During the holidays, people like to move around to catch up with their friends and family. They may use boats (day 1); airplanes (day 7); Trains (day 16) or some form of road based vehicular transport, which is how I interpret today’s build.
Using round 1×1 plats as wheels, a transparent cheese slope and plate for the windows, you know you are really moving with this one!
THE LEGO Batman movie looks like it could be the best Batman movie to be released in 25 years. It is extremely disappointing that the Australasian release date has been pushed back to the end of March: forty eight days behind much of the rest of the world.
On top of this, Village Roadshow, one of the film’s production partners and distributer in Australia, have won an injunction in the Australian Federal Court to require all Aussie internet service providers to block the Pirate Bay and a number of other torrent/ movie streaming sites of dubious legitimacy by the end of January 2017.
Just in time to prevent early pirated copies of The LEGO Batman movie from being illegally downloaded by enthusiastic people, desperate to see the new film before all the spoilers spill into the internet over the next FORTYEIGHT days before the Australasian release!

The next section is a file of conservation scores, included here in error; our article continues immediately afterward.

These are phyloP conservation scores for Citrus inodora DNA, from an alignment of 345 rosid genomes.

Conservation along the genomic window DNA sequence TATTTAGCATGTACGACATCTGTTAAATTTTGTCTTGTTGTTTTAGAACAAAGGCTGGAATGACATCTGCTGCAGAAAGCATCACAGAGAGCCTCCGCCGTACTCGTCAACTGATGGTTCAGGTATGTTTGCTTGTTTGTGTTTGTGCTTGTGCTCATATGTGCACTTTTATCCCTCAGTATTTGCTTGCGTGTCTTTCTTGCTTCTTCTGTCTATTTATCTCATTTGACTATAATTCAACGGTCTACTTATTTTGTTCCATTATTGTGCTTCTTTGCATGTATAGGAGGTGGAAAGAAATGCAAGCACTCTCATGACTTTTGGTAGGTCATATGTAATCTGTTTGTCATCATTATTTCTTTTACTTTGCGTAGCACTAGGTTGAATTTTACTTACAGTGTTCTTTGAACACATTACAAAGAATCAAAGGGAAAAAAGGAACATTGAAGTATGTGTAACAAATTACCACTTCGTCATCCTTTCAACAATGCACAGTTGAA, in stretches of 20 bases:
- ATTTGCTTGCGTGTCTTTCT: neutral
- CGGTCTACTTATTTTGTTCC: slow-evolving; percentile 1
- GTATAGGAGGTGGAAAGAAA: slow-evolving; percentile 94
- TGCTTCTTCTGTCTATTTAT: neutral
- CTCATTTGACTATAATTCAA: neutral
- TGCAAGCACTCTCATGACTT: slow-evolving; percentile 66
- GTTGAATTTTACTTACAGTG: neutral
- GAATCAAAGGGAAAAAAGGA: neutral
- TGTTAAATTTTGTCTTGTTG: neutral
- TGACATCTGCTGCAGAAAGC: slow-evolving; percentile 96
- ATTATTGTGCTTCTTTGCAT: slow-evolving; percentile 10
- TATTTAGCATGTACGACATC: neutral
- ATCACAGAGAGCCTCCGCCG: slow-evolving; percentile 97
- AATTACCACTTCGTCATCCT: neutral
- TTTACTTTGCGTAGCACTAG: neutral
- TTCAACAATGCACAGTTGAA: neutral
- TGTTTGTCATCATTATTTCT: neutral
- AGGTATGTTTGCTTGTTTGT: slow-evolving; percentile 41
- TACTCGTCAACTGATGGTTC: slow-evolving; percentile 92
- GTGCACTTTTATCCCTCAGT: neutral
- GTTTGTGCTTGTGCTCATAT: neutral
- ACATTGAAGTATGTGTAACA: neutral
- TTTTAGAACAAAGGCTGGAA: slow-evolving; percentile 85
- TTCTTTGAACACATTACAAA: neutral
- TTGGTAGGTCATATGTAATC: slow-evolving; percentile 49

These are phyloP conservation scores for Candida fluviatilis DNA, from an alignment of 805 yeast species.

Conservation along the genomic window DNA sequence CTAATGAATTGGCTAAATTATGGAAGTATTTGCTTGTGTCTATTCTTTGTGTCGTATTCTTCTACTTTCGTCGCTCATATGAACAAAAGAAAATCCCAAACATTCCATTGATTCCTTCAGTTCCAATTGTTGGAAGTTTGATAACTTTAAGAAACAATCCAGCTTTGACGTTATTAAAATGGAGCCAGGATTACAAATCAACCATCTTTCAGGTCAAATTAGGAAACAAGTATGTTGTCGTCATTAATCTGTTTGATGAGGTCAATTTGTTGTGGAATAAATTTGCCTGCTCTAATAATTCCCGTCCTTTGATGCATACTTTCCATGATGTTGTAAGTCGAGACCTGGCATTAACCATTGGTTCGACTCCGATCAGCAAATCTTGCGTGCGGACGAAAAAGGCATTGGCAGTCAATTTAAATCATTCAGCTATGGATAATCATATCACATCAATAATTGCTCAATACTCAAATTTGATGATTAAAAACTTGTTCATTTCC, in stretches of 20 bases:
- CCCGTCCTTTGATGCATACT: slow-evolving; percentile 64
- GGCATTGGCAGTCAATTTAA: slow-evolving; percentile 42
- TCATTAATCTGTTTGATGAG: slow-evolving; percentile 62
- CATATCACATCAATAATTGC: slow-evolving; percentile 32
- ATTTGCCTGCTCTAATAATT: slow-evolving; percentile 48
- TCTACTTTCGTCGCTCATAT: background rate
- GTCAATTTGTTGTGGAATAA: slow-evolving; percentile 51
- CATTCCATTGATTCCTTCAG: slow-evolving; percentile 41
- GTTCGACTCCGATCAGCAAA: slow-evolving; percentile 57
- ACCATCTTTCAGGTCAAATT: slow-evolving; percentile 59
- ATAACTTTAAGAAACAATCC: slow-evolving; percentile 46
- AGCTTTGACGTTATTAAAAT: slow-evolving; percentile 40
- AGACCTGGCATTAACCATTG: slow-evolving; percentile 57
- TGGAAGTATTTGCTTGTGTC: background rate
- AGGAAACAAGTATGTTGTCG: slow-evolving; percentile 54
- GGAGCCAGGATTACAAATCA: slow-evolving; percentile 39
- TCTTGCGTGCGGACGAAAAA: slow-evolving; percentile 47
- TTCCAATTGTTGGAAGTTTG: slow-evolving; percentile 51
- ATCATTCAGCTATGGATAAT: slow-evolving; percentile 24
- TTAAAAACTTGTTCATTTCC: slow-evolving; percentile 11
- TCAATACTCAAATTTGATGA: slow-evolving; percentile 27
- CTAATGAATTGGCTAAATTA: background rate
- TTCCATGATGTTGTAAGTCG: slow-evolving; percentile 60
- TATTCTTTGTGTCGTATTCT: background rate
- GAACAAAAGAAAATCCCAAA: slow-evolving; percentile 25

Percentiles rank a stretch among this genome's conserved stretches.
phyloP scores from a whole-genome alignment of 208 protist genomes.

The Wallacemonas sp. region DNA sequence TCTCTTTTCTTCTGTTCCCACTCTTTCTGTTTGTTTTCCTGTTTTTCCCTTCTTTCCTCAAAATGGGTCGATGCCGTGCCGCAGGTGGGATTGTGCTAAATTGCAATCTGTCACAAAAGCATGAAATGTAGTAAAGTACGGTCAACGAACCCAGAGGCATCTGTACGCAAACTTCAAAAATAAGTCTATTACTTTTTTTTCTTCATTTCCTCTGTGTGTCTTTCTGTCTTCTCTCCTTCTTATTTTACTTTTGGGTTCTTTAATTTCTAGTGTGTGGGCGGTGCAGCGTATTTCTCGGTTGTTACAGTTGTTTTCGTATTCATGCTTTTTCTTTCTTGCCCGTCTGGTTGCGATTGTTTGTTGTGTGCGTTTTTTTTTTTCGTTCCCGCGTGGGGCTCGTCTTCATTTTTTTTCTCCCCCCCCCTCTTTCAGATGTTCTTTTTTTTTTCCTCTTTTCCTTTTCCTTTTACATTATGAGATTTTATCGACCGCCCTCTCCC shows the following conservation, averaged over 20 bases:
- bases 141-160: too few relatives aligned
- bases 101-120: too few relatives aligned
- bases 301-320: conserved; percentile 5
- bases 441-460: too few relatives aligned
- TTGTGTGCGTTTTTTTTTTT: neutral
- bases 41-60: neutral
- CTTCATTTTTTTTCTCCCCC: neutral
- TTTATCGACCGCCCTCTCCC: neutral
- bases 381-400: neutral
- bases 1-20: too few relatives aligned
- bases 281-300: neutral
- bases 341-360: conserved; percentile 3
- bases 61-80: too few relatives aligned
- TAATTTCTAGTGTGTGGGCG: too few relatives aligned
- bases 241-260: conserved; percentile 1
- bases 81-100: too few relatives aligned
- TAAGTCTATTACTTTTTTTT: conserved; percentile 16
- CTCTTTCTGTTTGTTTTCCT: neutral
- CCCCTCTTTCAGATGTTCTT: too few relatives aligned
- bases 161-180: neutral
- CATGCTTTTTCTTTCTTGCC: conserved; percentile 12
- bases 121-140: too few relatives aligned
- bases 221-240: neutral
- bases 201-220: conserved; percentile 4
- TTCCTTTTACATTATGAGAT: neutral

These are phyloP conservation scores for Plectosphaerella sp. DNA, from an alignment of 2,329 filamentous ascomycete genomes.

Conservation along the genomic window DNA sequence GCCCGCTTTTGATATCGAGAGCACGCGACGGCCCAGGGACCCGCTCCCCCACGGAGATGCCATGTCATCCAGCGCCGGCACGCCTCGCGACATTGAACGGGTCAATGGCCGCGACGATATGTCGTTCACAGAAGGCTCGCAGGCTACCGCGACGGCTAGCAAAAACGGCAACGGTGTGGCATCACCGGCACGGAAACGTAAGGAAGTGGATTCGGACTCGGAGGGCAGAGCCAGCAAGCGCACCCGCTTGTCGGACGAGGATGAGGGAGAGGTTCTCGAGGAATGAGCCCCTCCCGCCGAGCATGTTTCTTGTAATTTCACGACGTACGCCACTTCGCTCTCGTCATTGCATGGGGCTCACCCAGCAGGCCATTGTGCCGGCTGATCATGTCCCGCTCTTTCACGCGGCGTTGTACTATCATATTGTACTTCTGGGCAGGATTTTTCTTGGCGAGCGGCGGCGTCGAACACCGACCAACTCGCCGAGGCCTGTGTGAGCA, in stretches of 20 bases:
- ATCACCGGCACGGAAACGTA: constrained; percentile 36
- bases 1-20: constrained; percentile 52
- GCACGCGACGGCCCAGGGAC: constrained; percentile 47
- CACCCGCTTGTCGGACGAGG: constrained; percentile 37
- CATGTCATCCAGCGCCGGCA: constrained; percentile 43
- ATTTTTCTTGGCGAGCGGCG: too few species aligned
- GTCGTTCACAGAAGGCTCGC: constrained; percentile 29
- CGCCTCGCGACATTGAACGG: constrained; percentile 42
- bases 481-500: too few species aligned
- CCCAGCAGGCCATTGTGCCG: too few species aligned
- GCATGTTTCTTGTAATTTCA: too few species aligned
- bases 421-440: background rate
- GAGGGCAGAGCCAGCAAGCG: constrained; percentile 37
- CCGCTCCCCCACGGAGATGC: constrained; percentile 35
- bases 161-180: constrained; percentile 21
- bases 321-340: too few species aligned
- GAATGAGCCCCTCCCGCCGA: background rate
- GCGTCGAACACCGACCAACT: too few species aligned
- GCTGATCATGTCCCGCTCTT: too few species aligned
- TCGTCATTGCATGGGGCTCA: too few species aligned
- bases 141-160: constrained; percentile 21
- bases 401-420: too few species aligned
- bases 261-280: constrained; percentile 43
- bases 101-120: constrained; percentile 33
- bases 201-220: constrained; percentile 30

In 2014 at a forum on Digital Piracy,the Co-CEO of Village Roadshow Graham Burke, spoke of the mistake made when The LEGO Movie was released after a two month wait, costing Village Roadshow around five million dollars. He spoke of a desire to bring Australian release dates in line with US release dates and that it was not right to delay release of this Australian produced film ( animated at Animal Logic in Sydney) in Australia.
Animal Logic are also responsible for Animating the LEGO Batman Movie.
This does not appear to be a concern on this occasion however!
This court decision is staunchly defending the rights of the distributors and content creators. I have no issue with this. However, I wonder if they will be able to get an injunction to block online spoilers from reaching Australia?
A number of the Australian LEGO blogs and Instagrammers have launched #SameBatTimeAusNZ as a social media tag to raise awareness and pressure Village Roadshow into reducing the delay between International and the Australian release dates.
Tag your social media posts… post images… be civil.
#SameBatTimeAusNZ is not about piracy. It is about globalised distribution, the opportunity to enjoy the film before online spoilers flood the online environment and corporate honesty.
Let Village Roadshow know that we are unimpressed with the decision to delay the release of The LEGO Batman movie for 48 days after the international release.
Day Eighteen has a nineteen piece build which goes where none of the builds in this set have gone before.
I see a child, with a beanie on, blonde pigtails in a skirt, with what appear to be impractical shoes for snow play. A great brick built figure, this is elegant in its simplicity!
This is a whole new style of build for the set, and I wonder if we will see a few more before Christmas arrives.